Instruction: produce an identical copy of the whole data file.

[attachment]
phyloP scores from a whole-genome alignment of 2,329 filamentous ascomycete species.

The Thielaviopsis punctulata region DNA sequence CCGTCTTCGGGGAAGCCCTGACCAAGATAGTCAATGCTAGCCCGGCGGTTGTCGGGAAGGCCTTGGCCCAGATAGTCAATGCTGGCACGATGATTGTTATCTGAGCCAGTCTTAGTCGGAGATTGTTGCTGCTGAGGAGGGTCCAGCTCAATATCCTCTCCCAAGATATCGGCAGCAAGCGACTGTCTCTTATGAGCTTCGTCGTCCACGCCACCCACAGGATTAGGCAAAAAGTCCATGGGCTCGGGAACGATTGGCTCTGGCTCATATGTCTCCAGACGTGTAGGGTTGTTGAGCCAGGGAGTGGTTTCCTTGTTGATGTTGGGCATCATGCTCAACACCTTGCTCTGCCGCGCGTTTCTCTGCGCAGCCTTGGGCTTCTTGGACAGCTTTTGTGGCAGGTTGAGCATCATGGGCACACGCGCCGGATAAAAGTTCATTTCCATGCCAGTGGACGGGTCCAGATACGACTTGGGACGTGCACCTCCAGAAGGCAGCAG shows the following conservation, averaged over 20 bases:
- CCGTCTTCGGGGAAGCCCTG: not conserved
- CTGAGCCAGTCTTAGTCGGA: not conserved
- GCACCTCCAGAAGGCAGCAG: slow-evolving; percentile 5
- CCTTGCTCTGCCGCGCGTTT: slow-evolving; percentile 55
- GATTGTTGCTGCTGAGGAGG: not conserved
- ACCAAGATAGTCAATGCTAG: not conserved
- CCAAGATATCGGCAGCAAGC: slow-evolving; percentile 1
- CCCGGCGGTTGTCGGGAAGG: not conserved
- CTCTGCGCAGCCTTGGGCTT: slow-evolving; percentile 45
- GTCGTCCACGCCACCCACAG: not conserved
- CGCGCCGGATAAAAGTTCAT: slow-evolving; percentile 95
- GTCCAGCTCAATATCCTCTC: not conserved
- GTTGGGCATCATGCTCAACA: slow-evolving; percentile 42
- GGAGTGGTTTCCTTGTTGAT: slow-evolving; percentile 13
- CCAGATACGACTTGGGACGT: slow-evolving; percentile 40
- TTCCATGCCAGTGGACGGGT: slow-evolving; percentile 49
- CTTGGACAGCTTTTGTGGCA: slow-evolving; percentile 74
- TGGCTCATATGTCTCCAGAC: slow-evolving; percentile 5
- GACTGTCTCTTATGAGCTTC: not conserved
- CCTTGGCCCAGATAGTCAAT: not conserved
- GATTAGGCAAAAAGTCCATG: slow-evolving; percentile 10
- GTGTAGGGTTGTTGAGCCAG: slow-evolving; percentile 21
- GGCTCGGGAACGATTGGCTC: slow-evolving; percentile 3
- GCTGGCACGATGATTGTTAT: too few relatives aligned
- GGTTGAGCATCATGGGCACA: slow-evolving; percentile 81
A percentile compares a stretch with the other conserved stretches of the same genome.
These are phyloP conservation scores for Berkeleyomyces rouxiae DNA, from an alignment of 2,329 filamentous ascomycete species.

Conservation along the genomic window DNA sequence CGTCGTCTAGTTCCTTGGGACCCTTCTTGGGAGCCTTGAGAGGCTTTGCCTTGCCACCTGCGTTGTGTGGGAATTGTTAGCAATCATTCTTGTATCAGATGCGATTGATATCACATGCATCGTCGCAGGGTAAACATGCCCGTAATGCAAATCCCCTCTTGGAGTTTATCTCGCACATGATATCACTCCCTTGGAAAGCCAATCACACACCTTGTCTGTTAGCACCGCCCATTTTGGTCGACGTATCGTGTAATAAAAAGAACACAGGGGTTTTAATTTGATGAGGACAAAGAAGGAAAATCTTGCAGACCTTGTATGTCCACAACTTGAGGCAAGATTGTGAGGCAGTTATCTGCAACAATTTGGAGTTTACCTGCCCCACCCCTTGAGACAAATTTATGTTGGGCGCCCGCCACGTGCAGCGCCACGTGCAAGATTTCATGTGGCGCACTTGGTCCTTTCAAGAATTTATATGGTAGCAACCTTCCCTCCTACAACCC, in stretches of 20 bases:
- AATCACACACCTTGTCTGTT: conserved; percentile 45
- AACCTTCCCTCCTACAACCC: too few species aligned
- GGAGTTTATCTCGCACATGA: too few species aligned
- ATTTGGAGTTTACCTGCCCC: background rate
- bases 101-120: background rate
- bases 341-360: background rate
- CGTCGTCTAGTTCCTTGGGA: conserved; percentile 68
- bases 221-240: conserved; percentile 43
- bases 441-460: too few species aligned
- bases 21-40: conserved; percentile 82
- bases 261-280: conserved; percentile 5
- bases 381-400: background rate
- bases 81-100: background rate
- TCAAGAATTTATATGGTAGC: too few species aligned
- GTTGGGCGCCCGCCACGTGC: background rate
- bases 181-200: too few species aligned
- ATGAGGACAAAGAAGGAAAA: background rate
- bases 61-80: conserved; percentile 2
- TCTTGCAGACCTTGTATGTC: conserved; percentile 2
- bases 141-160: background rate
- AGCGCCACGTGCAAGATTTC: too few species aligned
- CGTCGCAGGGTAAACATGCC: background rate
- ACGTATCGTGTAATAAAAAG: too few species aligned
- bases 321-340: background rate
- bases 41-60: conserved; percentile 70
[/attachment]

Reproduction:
phyloP scores from a whole-genome alignment of 2,329 filamentous ascomycete species.

The Thielaviopsis punctulata region DNA sequence CCGTCTTCGGGGAAGCCCTGACCAAGATAGTCAATGCTAGCCCGGCGGTTGTCGGGAAGGCCTTGGCCCAGATAGTCAATGCTGGCACGATGATTGTTATCTGAGCCAGTCTTAGTCGGAGATTGTTGCTGCTGAGGAGGGTCCAGCTCAATATCCTCTCCCAAGATATCGGCAGCAAGCGACTGTCTCTTATGAGCTTCGTCGTCCACGCCACCCACAGGATTAGGCAAAAAGTCCATGGGCTCGGGAACGATTGGCTCTGGCTCATATGTCTCCAGACGTGTAGGGTTGTTGAGCCAGGGAGTGGTTTCCTTGTTGATGTTGGGCATCATGCTCAACACCTTGCTCTGCCGCGCGTTTCTCTGCGCAGCCTTGGGCTTCTTGGACAGCTTTTGTGGCAGGTTGAGCATCATGGGCACACGCGCCGGATAAAAGTTCATTTCCATGCCAGTGGACGGGTCCAGATACGACTTGGGACGTGCACCTCCAGAAGGCAGCAG shows the following conservation, averaged over 20 bases:
- CCGTCTTCGGGGAAGCCCTG: not conserved
- CTGAGCCAGTCTTAGTCGGA: not conserved
- GCACCTCCAGAAGGCAGCAG: slow-evolving; percentile 5
- CCTTGCTCTGCCGCGCGTTT: slow-evolving; percentile 55
- GATTGTTGCTGCTGAGGAGG: not conserved
- ACCAAGATAGTCAATGCTAG: not conserved
- CCAAGATATCGGCAGCAAGC: slow-evolving; percentile 1
- CCCGGCGGTTGTCGGGAAGG: not conserved
- CTCTGCGCAGCCTTGGGCTT: slow-evolving; percentile 45
- GTCGTCCACGCCACCCACAG: not conserved
- CGCGCCGGATAAAAGTTCAT: slow-evolving; percentile 95
- GTCCAGCTCAATATCCTCTC: not conserved
- GTTGGGCATCATGCTCAACA: slow-evolving; percentile 42
- GGAGTGGTTTCCTTGTTGAT: slow-evolving; percentile 13
- CCAGATACGACTTGGGACGT: slow-evolving; percentile 40
- TTCCATGCCAGTGGACGGGT: slow-evolving; percentile 49
- CTTGGACAGCTTTTGTGGCA: slow-evolving; percentile 74
- TGGCTCATATGTCTCCAGAC: slow-evolving; percentile 5
- GACTGTCTCTTATGAGCTTC: not conserved
- CCTTGGCCCAGATAGTCAAT: not conserved
- GATTAGGCAAAAAGTCCATG: slow-evolving; percentile 10
- GTGTAGGGTTGTTGAGCCAG: slow-evolving; percentile 21
- GGCTCGGGAACGATTGGCTC: slow-evolving; percentile 3
- GCTGGCACGATGATTGTTAT: too few relatives aligned
- GGTTGAGCATCATGGGCACA: slow-evolving; percentile 81
A percentile compares a stretch with the other conserved stretches of the same genome.
These are phyloP conservation scores for Berkeleyomyces rouxiae DNA, from an alignment of 2,329 filamentous ascomycete species.

Conservation along the genomic window DNA sequence CGTCGTCTAGTTCCTTGGGACCCTTCTTGGGAGCCTTGAGAGGCTTTGCCTTGCCACCTGCGTTGTGTGGGAATTGTTAGCAATCATTCTTGTATCAGATGCGATTGATATCACATGCATCGTCGCAGGGTAAACATGCCCGTAATGCAAATCCCCTCTTGGAGTTTATCTCGCACATGATATCACTCCCTTGGAAAGCCAATCACACACCTTGTCTGTTAGCACCGCCCATTTTGGTCGACGTATCGTGTAATAAAAAGAACACAGGGGTTTTAATTTGATGAGGACAAAGAAGGAAAATCTTGCAGACCTTGTATGTCCACAACTTGAGGCAAGATTGTGAGGCAGTTATCTGCAACAATTTGGAGTTTACCTGCCCCACCCCTTGAGACAAATTTATGTTGGGCGCCCGCCACGTGCAGCGCCACGTGCAAGATTTCATGTGGCGCACTTGGTCCTTTCAAGAATTTATATGGTAGCAACCTTCCCTCCTACAACCC, in stretches of 20 bases:
- AATCACACACCTTGTCTGTT: conserved; percentile 45
- AACCTTCCCTCCTACAACCC: too few species aligned
- GGAGTTTATCTCGCACATGA: too few species aligned
- ATTTGGAGTTTACCTGCCCC: background rate
- bases 101-120: background rate
- bases 341-360: background rate
- CGTCGTCTAGTTCCTTGGGA: conserved; percentile 68
- bases 221-240: conserved; percentile 43
- bases 441-460: too few species aligned
- bases 21-40: conserved; percentile 82
- bases 261-280: conserved; percentile 5
- bases 381-400: background rate
- bases 81-100: background rate
- TCAAGAATTTATATGGTAGC: too few species aligned
- GTTGGGCGCCCGCCACGTGC: background rate
- bases 181-200: too few species aligned
- ATGAGGACAAAGAAGGAAAA: background rate
- bases 61-80: conserved; percentile 2
- TCTTGCAGACCTTGTATGTC: conserved; percentile 2
- bases 141-160: background rate
- AGCGCCACGTGCAAGATTTC: too few species aligned
- CGTCGCAGGGTAAACATGCC: background rate
- ACGTATCGTGTAATAAAAAG: too few species aligned
- bases 321-340: background rate
- bases 41-60: conserved; percentile 70